UK: Minimum pricing 'deeply flawed' - study

Most popular

Mangrove MD warns of coronavirus impact on spirits

Could coronavirus make for more caring companies?

Advice for brewers in the time of COVID-19

Provenance and quality not enough for spirits - II

Coronavirus special - US Distilled Spirits Council


Plans for a UK minimum price on alcohol have come under fresh attack ahead of a consultation on the measure. 


In a report published today (26 November) by the Adam Smith Institute, the authors argued that the Sheffield University model being used by the UK and Westminster and Scottish governments is “deeply flawed” and “based on faulty premises”. “The model ignores the likely effects of minimum pricing on the illicit alcohol trade, it disregards the health benefits of moderate drinking and fails to take account of the secondary poverty created by regressive price rises,”  it said.

The authors, John Duffy and Christopher Snowdon, added: “The decline in alcohol consumption seen in Britain in recent years has not led to the outcomes predicted by the model.” 

A Home Office consultation looking at the options of a GBP0.40, GBP0.45 and GBP0.50 minimum price is expected to be launched this Wednesday, according to reports. However, a poll of around 2,000 UK consumers by corporate advisory firm Zolfo Cooper found that around 60% are against a minimum price. 

The Scottish government’s plan to introduce a minimum price is also facing a legal challenge, with the case, led by the Scotch Whisky Association, due to resume in January

Miles Beale, the Wine and Spirit Trade Association's chief executive, said: “Given the significant questions being raised about the evidence base for minimum unit pricing, and increasingly broad opposition, the government should think again before pressing ahead with this ill-thought through policy.”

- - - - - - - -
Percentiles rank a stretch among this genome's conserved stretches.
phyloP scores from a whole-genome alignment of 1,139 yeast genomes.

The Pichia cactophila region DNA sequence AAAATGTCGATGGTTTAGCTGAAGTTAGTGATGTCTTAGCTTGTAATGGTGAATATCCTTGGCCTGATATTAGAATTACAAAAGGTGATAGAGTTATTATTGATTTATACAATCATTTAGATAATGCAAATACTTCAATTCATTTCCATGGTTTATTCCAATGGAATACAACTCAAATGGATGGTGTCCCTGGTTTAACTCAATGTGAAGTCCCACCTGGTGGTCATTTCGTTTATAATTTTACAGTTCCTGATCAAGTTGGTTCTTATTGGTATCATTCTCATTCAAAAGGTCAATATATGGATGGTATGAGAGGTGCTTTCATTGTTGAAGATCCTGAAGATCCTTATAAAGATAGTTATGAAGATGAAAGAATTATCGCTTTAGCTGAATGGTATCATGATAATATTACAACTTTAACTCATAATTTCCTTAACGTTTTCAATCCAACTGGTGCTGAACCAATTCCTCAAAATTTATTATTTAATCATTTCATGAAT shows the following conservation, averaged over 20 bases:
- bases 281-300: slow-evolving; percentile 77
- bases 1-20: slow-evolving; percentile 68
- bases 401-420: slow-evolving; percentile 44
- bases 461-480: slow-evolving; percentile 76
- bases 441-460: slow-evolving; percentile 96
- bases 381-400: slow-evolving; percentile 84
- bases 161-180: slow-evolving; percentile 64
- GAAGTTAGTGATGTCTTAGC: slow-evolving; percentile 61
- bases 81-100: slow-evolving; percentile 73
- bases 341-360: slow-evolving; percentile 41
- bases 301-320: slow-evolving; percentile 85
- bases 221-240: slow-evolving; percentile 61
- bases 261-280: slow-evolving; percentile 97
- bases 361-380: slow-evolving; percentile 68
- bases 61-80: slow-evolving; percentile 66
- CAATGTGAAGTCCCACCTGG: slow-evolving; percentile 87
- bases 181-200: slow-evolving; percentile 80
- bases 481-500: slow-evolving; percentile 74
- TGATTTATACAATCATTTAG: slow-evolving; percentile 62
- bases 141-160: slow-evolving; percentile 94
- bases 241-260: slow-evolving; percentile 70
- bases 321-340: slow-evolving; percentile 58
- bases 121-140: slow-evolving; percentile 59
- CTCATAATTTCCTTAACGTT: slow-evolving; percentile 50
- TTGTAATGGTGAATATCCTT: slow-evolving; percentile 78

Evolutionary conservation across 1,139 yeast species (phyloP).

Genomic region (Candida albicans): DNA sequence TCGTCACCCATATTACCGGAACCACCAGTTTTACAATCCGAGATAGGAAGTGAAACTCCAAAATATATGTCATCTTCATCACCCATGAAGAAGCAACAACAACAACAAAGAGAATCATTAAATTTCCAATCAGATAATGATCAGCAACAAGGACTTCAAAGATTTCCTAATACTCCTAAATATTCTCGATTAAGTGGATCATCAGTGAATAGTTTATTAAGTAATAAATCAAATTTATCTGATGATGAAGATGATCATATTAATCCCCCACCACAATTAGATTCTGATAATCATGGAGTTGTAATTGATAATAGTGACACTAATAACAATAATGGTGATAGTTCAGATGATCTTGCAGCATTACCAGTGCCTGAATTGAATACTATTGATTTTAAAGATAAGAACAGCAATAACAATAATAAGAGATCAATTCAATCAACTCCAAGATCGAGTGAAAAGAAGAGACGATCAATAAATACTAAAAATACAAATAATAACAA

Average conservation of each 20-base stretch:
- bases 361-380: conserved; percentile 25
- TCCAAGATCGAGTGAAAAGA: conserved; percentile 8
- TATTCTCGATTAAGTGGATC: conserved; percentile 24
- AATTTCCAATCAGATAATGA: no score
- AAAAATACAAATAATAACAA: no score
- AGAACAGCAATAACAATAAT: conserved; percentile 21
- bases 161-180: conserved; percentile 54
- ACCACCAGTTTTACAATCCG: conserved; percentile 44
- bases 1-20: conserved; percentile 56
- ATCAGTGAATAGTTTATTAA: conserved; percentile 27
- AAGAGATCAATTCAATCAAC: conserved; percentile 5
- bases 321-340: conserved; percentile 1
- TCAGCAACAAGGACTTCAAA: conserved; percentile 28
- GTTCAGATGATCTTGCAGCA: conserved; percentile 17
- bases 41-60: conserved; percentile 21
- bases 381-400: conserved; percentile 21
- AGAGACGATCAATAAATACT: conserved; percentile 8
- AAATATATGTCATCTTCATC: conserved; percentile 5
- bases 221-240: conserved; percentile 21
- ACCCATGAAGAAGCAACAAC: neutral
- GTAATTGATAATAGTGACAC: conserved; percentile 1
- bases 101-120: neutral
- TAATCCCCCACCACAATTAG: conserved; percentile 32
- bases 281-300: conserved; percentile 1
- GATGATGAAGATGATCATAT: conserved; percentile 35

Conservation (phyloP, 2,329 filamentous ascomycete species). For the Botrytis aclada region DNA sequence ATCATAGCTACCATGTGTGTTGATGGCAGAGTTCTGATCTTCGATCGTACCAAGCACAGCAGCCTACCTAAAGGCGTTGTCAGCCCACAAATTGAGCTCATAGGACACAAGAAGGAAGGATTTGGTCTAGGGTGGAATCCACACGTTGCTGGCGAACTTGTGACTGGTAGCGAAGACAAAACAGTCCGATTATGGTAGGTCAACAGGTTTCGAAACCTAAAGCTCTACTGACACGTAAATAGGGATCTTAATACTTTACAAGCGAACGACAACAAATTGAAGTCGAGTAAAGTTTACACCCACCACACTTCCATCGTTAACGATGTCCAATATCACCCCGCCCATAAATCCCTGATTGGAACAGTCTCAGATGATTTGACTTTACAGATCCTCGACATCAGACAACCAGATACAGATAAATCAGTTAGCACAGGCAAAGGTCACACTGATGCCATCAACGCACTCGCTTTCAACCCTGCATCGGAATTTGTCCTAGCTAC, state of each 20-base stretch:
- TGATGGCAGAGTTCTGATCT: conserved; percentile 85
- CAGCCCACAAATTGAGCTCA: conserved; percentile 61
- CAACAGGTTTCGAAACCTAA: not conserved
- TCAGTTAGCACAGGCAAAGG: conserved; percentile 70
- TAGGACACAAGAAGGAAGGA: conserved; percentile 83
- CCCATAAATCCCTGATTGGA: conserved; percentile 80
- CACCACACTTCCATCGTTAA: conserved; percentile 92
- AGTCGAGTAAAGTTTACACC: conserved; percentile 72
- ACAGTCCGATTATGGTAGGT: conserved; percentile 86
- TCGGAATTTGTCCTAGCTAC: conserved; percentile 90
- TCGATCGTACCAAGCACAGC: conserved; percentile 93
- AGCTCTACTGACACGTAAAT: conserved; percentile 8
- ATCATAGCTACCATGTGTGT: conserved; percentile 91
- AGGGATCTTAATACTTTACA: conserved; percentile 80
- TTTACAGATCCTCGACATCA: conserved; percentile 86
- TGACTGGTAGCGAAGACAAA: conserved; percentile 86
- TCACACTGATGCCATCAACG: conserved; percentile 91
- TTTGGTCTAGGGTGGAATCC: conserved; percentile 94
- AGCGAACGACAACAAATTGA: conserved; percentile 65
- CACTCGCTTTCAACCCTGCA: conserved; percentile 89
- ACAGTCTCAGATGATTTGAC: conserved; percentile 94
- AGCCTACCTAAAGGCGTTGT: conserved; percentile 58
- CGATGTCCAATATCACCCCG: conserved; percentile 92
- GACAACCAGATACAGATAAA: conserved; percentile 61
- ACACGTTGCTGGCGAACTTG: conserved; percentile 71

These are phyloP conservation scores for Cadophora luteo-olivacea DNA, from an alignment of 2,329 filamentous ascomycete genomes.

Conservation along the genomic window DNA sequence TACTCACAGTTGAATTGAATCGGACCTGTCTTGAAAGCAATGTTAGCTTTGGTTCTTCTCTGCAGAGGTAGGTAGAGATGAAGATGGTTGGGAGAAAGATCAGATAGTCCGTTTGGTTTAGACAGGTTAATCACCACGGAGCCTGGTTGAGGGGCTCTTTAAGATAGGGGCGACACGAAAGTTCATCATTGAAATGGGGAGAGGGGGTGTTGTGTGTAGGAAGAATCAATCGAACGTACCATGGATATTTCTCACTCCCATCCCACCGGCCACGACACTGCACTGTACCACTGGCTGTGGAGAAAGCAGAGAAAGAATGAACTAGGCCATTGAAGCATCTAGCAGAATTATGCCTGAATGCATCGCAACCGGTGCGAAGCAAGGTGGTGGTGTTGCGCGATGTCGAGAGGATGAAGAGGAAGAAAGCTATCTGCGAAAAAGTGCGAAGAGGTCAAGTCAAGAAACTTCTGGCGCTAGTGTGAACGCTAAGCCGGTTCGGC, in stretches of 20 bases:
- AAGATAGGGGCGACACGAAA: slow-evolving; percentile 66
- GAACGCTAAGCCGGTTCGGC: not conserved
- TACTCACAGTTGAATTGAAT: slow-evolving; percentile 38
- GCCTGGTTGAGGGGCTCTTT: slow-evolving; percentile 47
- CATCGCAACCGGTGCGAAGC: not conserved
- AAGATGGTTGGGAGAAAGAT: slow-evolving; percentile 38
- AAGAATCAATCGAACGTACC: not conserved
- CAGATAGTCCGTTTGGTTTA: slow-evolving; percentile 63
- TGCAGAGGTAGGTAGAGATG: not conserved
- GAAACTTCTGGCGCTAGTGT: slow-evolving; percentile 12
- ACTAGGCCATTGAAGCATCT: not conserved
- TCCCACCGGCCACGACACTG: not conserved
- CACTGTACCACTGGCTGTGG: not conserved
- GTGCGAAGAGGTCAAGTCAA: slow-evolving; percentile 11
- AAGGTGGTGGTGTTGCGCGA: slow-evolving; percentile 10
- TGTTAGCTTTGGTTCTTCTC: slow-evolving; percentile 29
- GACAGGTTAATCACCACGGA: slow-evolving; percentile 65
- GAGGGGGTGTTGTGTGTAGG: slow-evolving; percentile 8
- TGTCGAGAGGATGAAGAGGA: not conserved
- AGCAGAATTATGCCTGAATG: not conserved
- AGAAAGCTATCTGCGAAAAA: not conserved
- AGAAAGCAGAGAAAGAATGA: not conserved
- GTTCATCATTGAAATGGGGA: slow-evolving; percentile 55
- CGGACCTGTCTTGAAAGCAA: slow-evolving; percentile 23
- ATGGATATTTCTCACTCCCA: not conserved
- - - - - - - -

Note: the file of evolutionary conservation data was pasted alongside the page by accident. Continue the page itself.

Meanwhile, speaking exclusively to just-drinks today at a PricewaterhouseCoopers (PwC) event in London, Christine Cross, PwC’s chief retail and consumer advisor, said retailers are so far ignoring the threat of minimum pricing. “Nobody is planning for it as nobody is thinking it will happen,” she said. “I would be surprised if it becomes a reality.” 

Related Content

Scotland’s minimum unit pricing cuts alcohol purchases - study

Scotland’s minimum unit pricing cuts alcohol purchases - study...

D-Day for Minimum Unit Pricing - How did we get here? - Focus

D-Day for Minimum Unit Pricing - How did we get here? - Focus...

Minimum Unit Pricing - The Reaction

Minimum Unit Pricing - The Reaction...

Why Minimum Unit Pricing could prove a win for both consumers and the drinks industry - Analysis

Why Minimum Unit Pricing could prove a win for both consumers and the drinks industry - Analysis...

Oops! This article is copy protected.

Why can’t I copy the text on this page?

The ability to copy articles is specially reserved for people who are part of a group membership.

How do I become a group member?

To find out how you and your team can copy and share articles and save money as part of a group membership call Sean Clinton on
+44 (0)1527 573 736 or complete this form..

Forgot your password?